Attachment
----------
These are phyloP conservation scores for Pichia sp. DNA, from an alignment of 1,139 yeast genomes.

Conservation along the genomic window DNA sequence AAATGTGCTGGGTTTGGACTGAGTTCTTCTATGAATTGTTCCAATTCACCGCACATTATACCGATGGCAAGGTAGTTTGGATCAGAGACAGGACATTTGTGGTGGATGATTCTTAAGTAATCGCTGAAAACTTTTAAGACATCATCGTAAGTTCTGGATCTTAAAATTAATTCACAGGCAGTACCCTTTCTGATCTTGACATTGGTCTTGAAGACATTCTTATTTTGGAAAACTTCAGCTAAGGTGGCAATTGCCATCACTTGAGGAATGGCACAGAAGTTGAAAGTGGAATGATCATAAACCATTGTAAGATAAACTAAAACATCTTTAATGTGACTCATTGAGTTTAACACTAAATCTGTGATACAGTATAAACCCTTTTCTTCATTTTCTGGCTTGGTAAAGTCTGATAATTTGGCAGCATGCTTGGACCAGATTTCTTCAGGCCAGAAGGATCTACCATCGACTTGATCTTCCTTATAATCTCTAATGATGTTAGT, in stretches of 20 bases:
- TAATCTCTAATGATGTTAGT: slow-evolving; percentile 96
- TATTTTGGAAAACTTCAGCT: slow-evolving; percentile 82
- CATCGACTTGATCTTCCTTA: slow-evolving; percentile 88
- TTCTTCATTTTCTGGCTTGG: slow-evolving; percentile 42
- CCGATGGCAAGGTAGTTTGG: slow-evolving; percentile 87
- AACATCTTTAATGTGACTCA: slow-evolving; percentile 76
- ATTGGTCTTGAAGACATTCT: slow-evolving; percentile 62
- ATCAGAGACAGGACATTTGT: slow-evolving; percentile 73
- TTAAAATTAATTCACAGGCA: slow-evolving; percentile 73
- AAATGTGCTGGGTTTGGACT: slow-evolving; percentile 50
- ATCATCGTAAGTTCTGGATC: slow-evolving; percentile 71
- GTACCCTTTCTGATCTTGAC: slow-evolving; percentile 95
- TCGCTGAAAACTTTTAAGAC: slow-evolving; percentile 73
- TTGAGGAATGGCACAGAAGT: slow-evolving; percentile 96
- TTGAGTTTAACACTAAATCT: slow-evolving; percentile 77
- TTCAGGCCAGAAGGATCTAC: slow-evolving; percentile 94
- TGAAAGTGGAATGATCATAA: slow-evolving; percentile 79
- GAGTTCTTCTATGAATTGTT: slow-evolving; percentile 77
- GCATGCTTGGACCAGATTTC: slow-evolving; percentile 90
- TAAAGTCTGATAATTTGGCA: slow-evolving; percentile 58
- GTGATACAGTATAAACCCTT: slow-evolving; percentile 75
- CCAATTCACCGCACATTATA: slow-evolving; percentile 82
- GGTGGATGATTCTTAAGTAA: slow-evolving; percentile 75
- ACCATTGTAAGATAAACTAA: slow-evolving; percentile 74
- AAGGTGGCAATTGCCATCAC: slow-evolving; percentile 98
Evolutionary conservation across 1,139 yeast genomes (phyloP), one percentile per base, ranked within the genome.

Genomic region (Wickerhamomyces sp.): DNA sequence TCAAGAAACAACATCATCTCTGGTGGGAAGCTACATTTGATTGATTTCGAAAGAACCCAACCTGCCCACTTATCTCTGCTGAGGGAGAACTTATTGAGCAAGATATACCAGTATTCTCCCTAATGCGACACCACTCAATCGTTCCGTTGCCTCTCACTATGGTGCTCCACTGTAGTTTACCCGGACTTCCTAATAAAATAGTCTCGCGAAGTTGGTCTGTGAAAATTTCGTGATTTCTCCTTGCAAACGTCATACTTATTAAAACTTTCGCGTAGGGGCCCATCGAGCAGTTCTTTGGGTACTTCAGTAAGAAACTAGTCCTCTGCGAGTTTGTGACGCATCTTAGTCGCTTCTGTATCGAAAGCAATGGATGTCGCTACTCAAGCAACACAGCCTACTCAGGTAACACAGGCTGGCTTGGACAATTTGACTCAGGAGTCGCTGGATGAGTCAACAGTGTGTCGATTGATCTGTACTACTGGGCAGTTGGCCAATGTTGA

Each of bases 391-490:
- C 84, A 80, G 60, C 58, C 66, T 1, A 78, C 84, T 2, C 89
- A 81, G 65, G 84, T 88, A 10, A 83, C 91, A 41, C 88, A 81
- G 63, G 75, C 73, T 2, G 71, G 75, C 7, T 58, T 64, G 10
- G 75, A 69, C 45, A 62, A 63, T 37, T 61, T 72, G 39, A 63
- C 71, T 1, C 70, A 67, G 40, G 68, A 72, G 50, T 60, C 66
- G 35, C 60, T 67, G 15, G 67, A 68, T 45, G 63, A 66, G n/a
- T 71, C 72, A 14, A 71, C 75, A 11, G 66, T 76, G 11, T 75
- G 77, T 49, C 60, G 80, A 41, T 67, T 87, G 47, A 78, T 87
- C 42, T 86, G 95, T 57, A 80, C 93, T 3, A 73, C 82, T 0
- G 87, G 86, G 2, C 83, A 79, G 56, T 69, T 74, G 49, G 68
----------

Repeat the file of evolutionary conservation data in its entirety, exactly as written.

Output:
These are phyloP conservation scores for Pichia sp. DNA, from an alignment of 1,139 yeast genomes.

Conservation along the genomic window DNA sequence AAATGTGCTGGGTTTGGACTGAGTTCTTCTATGAATTGTTCCAATTCACCGCACATTATACCGATGGCAAGGTAGTTTGGATCAGAGACAGGACATTTGTGGTGGATGATTCTTAAGTAATCGCTGAAAACTTTTAAGACATCATCGTAAGTTCTGGATCTTAAAATTAATTCACAGGCAGTACCCTTTCTGATCTTGACATTGGTCTTGAAGACATTCTTATTTTGGAAAACTTCAGCTAAGGTGGCAATTGCCATCACTTGAGGAATGGCACAGAAGTTGAAAGTGGAATGATCATAAACCATTGTAAGATAAACTAAAACATCTTTAATGTGACTCATTGAGTTTAACACTAAATCTGTGATACAGTATAAACCCTTTTCTTCATTTTCTGGCTTGGTAAAGTCTGATAATTTGGCAGCATGCTTGGACCAGATTTCTTCAGGCCAGAAGGATCTACCATCGACTTGATCTTCCTTATAATCTCTAATGATGTTAGT, in stretches of 20 bases:
- TAATCTCTAATGATGTTAGT: slow-evolving; percentile 96
- TATTTTGGAAAACTTCAGCT: slow-evolving; percentile 82
- CATCGACTTGATCTTCCTTA: slow-evolving; percentile 88
- TTCTTCATTTTCTGGCTTGG: slow-evolving; percentile 42
- CCGATGGCAAGGTAGTTTGG: slow-evolving; percentile 87
- AACATCTTTAATGTGACTCA: slow-evolving; percentile 76
- ATTGGTCTTGAAGACATTCT: slow-evolving; percentile 62
- ATCAGAGACAGGACATTTGT: slow-evolving; percentile 73
- TTAAAATTAATTCACAGGCA: slow-evolving; percentile 73
- AAATGTGCTGGGTTTGGACT: slow-evolving; percentile 50
- ATCATCGTAAGTTCTGGATC: slow-evolving; percentile 71
- GTACCCTTTCTGATCTTGAC: slow-evolving; percentile 95
- TCGCTGAAAACTTTTAAGAC: slow-evolving; percentile 73
- TTGAGGAATGGCACAGAAGT: slow-evolving; percentile 96
- TTGAGTTTAACACTAAATCT: slow-evolving; percentile 77
- TTCAGGCCAGAAGGATCTAC: slow-evolving; percentile 94
- TGAAAGTGGAATGATCATAA: slow-evolving; percentile 79
- GAGTTCTTCTATGAATTGTT: slow-evolving; percentile 77
- GCATGCTTGGACCAGATTTC: slow-evolving; percentile 90
- TAAAGTCTGATAATTTGGCA: slow-evolving; percentile 58
- GTGATACAGTATAAACCCTT: slow-evolving; percentile 75
- CCAATTCACCGCACATTATA: slow-evolving; percentile 82
- GGTGGATGATTCTTAAGTAA: slow-evolving; percentile 75
- ACCATTGTAAGATAAACTAA: slow-evolving; percentile 74
- AAGGTGGCAATTGCCATCAC: slow-evolving; percentile 98
Evolutionary conservation across 1,139 yeast genomes (phyloP), one percentile per base, ranked within the genome.

Genomic region (Wickerhamomyces sp.): DNA sequence TCAAGAAACAACATCATCTCTGGTGGGAAGCTACATTTGATTGATTTCGAAAGAACCCAACCTGCCCACTTATCTCTGCTGAGGGAGAACTTATTGAGCAAGATATACCAGTATTCTCCCTAATGCGACACCACTCAATCGTTCCGTTGCCTCTCACTATGGTGCTCCACTGTAGTTTACCCGGACTTCCTAATAAAATAGTCTCGCGAAGTTGGTCTGTGAAAATTTCGTGATTTCTCCTTGCAAACGTCATACTTATTAAAACTTTCGCGTAGGGGCCCATCGAGCAGTTCTTTGGGTACTTCAGTAAGAAACTAGTCCTCTGCGAGTTTGTGACGCATCTTAGTCGCTTCTGTATCGAAAGCAATGGATGTCGCTACTCAAGCAACACAGCCTACTCAGGTAACACAGGCTGGCTTGGACAATTTGACTCAGGAGTCGCTGGATGAGTCAACAGTGTGTCGATTGATCTGTACTACTGGGCAGTTGGCCAATGTTGA

Each of bases 391-490:
- C 84, A 80, G 60, C 58, C 66, T 1, A 78, C 84, T 2, C 89
- A 81, G 65, G 84, T 88, A 10, A 83, C 91, A 41, C 88, A 81
- G 63, G 75, C 73, T 2, G 71, G 75, C 7, T 58, T 64, G 10
- G 75, A 69, C 45, A 62, A 63, T 37, T 61, T 72, G 39, A 63
- C 71, T 1, C 70, A 67, G 40, G 68, A 72, G 50, T 60, C 66
- G 35, C 60, T 67, G 15, G 67, A 68, T 45, G 63, A 66, G n/a
- T 71, C 72, A 14, A 71, C 75, A 11, G 66, T 76, G 11, T 75
- G 77, T 49, C 60, G 80, A 41, T 67, T 87, G 47, A 78, T 87
- C 42, T 86, G 95, T 57, A 80, C 93, T 3, A 73, C 82, T 0
- G 87, G 86, G 2, C 83, A 79, G 56, T 69, T 74, G 49, G 68